Selenium HQ Review

An open-source tool that's flexible and stable


What is our primary use case?

We primarily use the solution for browser compatibility testing and web-based applications.

What is most valuable?

The most valuable aspect of Selenium is that it gives you the flexibility to customize or write your own code, your own features, etc. It's not restricted by licensing.

What needs improvement?

The solution is an open-source tool. They should also build other features and tools to assist in further capabilities. 

A drawback of Selenium is that it only focuses on web applications. If it could be integrated into one application together with APM, it would be in peer competition with other players. Developers tend to bundle both in one, but Selenium is just in a silo.

The solution's UI path needs to be modernized.

The solution needs to offer a mobile platform.

For how long have I used the solution?

I've been using the solution for 1.5 years.

What do I think about the stability of the solution?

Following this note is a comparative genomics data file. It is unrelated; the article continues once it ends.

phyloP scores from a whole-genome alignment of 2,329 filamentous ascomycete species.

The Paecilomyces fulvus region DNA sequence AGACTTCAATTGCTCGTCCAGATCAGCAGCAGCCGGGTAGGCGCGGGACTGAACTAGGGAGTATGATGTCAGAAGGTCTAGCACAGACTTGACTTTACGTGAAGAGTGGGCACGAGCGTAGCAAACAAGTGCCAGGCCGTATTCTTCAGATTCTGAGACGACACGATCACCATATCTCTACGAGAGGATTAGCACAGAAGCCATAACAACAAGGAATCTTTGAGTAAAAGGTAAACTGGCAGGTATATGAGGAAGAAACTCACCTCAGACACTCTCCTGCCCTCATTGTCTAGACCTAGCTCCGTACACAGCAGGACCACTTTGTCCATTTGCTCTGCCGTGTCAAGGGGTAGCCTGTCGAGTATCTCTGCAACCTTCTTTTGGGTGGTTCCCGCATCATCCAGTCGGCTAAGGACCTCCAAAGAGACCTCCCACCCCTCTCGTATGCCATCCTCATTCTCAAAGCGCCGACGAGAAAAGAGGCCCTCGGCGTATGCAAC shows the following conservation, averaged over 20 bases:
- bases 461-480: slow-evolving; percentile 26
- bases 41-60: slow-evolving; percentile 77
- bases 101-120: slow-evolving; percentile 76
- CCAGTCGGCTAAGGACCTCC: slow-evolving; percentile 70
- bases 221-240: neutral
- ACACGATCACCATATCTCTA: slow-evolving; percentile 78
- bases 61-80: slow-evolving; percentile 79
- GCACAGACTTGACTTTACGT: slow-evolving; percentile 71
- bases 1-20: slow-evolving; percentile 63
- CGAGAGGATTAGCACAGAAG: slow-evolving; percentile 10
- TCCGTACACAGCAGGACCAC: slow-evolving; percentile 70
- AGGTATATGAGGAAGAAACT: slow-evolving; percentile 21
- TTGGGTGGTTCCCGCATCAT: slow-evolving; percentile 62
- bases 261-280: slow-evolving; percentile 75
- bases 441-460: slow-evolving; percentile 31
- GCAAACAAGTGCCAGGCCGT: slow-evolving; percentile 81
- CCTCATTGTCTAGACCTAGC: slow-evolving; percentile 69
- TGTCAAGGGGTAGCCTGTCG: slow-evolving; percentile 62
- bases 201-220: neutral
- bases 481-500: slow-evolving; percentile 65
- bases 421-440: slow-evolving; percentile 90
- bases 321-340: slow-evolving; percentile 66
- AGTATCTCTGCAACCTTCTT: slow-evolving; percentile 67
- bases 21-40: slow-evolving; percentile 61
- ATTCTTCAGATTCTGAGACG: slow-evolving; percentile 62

Considering that a lot of corporations are using it, it has obviously gained quite a lot of trust from a lot of Fortune 500 companies that use it. It's considered very stable.

What do I think about the scalability of the solution?

It depends on the server you place the solution on, but the application itself is quite scalable.

How are customer service and technical support?

The technical support is good in the sense that, although is more of an open-source community, there's quite a lot of resources online that are available for troubleshooting issues.

How was the initial setup?

The initial set up requires a bit of research because it's not straightforward. You need to be a developer to be aware of how to set it up. As an open-source tool, you do need to have some kind of background knowledge on how to implement it. Basic deployment takes about a week or two.

What's my experience with pricing, setup cost, and licensing?

Selenium is open-source so it is free to use the solution. You only pay for whoever is implementing and/or the server that you are deploying on.

What other advice do I have?

We use the on-premises deployment model.

I'd recommend Selenium, but it depends on the client's use case. As it is a free solution, users are able to cut a lot of costs. They can bring in developers that are experienced with Selenium, and those developers can build it up, scale it up and then, later on, you just need a few people to maintain it. It's a great option that allows companies to refrain from paying all sorts of license subscriptions that are quite exorbitant.

I'd rate the solution eight out of ten.

**Disclosure: I am a real user, and this review is based on my own experience and opinions.
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